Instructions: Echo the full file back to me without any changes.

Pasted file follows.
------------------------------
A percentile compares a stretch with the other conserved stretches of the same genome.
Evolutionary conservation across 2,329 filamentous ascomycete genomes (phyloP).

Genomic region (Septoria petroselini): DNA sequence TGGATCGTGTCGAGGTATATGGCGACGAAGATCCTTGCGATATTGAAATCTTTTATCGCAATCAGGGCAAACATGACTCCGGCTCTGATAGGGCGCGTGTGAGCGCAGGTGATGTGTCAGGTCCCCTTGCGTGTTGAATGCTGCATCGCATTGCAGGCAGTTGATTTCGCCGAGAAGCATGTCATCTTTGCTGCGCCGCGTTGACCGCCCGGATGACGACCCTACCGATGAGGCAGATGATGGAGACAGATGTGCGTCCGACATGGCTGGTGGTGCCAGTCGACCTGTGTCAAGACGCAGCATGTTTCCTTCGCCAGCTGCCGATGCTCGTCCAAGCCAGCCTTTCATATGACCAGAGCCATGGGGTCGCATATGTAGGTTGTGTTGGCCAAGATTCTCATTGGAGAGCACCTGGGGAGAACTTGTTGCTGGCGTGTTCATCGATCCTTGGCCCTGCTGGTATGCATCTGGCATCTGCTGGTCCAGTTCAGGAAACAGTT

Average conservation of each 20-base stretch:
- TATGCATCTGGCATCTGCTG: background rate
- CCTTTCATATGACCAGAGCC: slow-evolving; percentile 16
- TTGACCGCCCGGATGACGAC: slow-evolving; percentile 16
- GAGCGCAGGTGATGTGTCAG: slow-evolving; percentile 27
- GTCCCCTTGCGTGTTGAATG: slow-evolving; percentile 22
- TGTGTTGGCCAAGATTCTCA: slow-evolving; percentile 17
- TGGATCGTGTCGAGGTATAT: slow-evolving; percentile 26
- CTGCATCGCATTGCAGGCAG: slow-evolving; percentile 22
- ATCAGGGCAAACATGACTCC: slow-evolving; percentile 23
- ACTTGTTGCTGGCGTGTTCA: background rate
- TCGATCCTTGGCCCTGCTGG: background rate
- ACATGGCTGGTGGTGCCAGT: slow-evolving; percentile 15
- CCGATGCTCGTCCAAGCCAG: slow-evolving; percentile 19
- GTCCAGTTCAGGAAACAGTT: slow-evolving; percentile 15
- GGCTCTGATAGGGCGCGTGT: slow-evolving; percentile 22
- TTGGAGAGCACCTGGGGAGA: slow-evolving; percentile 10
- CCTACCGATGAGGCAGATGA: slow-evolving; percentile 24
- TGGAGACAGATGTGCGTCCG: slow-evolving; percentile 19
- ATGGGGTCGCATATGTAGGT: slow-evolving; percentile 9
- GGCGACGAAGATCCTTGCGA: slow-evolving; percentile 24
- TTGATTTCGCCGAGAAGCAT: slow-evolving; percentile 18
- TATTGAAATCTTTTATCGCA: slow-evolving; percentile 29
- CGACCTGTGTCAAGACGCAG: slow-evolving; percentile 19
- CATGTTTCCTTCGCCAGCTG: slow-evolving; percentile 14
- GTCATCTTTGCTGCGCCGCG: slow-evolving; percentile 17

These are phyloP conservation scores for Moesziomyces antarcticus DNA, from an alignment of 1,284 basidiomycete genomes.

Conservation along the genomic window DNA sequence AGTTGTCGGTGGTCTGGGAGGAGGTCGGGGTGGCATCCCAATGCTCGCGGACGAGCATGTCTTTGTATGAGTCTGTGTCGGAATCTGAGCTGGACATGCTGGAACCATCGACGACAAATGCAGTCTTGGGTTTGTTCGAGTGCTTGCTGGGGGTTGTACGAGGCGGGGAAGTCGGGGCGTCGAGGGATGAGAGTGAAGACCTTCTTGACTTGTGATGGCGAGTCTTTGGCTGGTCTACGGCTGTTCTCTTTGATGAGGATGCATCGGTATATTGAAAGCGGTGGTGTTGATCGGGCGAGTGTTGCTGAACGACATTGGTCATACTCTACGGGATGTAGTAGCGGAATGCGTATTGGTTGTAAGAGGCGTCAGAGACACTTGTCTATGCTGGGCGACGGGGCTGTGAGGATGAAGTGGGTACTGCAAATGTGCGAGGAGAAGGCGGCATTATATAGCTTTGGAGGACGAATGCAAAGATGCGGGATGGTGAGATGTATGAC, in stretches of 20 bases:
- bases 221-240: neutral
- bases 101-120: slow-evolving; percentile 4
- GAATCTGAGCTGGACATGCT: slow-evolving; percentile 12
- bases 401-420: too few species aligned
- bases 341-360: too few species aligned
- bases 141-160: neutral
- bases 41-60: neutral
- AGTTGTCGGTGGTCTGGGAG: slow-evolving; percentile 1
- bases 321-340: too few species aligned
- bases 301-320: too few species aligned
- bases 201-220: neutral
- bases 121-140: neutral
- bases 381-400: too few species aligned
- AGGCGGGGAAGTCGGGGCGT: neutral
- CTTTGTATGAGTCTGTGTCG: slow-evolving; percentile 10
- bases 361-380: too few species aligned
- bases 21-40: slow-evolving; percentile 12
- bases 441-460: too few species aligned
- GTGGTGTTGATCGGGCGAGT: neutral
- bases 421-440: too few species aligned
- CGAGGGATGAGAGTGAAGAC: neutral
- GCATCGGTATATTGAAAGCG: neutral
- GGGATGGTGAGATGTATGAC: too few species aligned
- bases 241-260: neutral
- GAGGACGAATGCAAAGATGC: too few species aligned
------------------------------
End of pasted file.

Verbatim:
A percentile compares a stretch with the other conserved stretches of the same genome.
Evolutionary conservation across 2,329 filamentous ascomycete genomes (phyloP).

Genomic region (Septoria petroselini): DNA sequence TGGATCGTGTCGAGGTATATGGCGACGAAGATCCTTGCGATATTGAAATCTTTTATCGCAATCAGGGCAAACATGACTCCGGCTCTGATAGGGCGCGTGTGAGCGCAGGTGATGTGTCAGGTCCCCTTGCGTGTTGAATGCTGCATCGCATTGCAGGCAGTTGATTTCGCCGAGAAGCATGTCATCTTTGCTGCGCCGCGTTGACCGCCCGGATGACGACCCTACCGATGAGGCAGATGATGGAGACAGATGTGCGTCCGACATGGCTGGTGGTGCCAGTCGACCTGTGTCAAGACGCAGCATGTTTCCTTCGCCAGCTGCCGATGCTCGTCCAAGCCAGCCTTTCATATGACCAGAGCCATGGGGTCGCATATGTAGGTTGTGTTGGCCAAGATTCTCATTGGAGAGCACCTGGGGAGAACTTGTTGCTGGCGTGTTCATCGATCCTTGGCCCTGCTGGTATGCATCTGGCATCTGCTGGTCCAGTTCAGGAAACAGTT

Average conservation of each 20-base stretch:
- TATGCATCTGGCATCTGCTG: background rate
- CCTTTCATATGACCAGAGCC: slow-evolving; percentile 16
- TTGACCGCCCGGATGACGAC: slow-evolving; percentile 16
- GAGCGCAGGTGATGTGTCAG: slow-evolving; percentile 27
- GTCCCCTTGCGTGTTGAATG: slow-evolving; percentile 22
- TGTGTTGGCCAAGATTCTCA: slow-evolving; percentile 17
- TGGATCGTGTCGAGGTATAT: slow-evolving; percentile 26
- CTGCATCGCATTGCAGGCAG: slow-evolving; percentile 22
- ATCAGGGCAAACATGACTCC: slow-evolving; percentile 23
- ACTTGTTGCTGGCGTGTTCA: background rate
- TCGATCCTTGGCCCTGCTGG: background rate
- ACATGGCTGGTGGTGCCAGT: slow-evolving; percentile 15
- CCGATGCTCGTCCAAGCCAG: slow-evolving; percentile 19
- GTCCAGTTCAGGAAACAGTT: slow-evolving; percentile 15
- GGCTCTGATAGGGCGCGTGT: slow-evolving; percentile 22
- TTGGAGAGCACCTGGGGAGA: slow-evolving; percentile 10
- CCTACCGATGAGGCAGATGA: slow-evolving; percentile 24
- TGGAGACAGATGTGCGTCCG: slow-evolving; percentile 19
- ATGGGGTCGCATATGTAGGT: slow-evolving; percentile 9
- GGCGACGAAGATCCTTGCGA: slow-evolving; percentile 24
- TTGATTTCGCCGAGAAGCAT: slow-evolving; percentile 18
- TATTGAAATCTTTTATCGCA: slow-evolving; percentile 29
- CGACCTGTGTCAAGACGCAG: slow-evolving; percentile 19
- CATGTTTCCTTCGCCAGCTG: slow-evolving; percentile 14
- GTCATCTTTGCTGCGCCGCG: slow-evolving; percentile 17

These are phyloP conservation scores for Moesziomyces antarcticus DNA, from an alignment of 1,284 basidiomycete genomes.

Conservation along the genomic window DNA sequence AGTTGTCGGTGGTCTGGGAGGAGGTCGGGGTGGCATCCCAATGCTCGCGGACGAGCATGTCTTTGTATGAGTCTGTGTCGGAATCTGAGCTGGACATGCTGGAACCATCGACGACAAATGCAGTCTTGGGTTTGTTCGAGTGCTTGCTGGGGGTTGTACGAGGCGGGGAAGTCGGGGCGTCGAGGGATGAGAGTGAAGACCTTCTTGACTTGTGATGGCGAGTCTTTGGCTGGTCTACGGCTGTTCTCTTTGATGAGGATGCATCGGTATATTGAAAGCGGTGGTGTTGATCGGGCGAGTGTTGCTGAACGACATTGGTCATACTCTACGGGATGTAGTAGCGGAATGCGTATTGGTTGTAAGAGGCGTCAGAGACACTTGTCTATGCTGGGCGACGGGGCTGTGAGGATGAAGTGGGTACTGCAAATGTGCGAGGAGAAGGCGGCATTATATAGCTTTGGAGGACGAATGCAAAGATGCGGGATGGTGAGATGTATGAC, in stretches of 20 bases:
- bases 221-240: neutral
- bases 101-120: slow-evolving; percentile 4
- GAATCTGAGCTGGACATGCT: slow-evolving; percentile 12
- bases 401-420: too few species aligned
- bases 341-360: too few species aligned
- bases 141-160: neutral
- bases 41-60: neutral
- AGTTGTCGGTGGTCTGGGAG: slow-evolving; percentile 1
- bases 321-340: too few species aligned
- bases 301-320: too few species aligned
- bases 201-220: neutral
- bases 121-140: neutral
- bases 381-400: too few species aligned
- AGGCGGGGAAGTCGGGGCGT: neutral
- CTTTGTATGAGTCTGTGTCG: slow-evolving; percentile 10
- bases 361-380: too few species aligned
- bases 21-40: slow-evolving; percentile 12
- bases 441-460: too few species aligned
- GTGGTGTTGATCGGGCGAGT: neutral
- bases 421-440: too few species aligned
- CGAGGGATGAGAGTGAAGAC: neutral
- GCATCGGTATATTGAAAGCG: neutral
- GGGATGGTGAGATGTATGAC: too few species aligned
- bases 241-260: neutral
- GAGGACGAATGCAAAGATGC: too few species aligned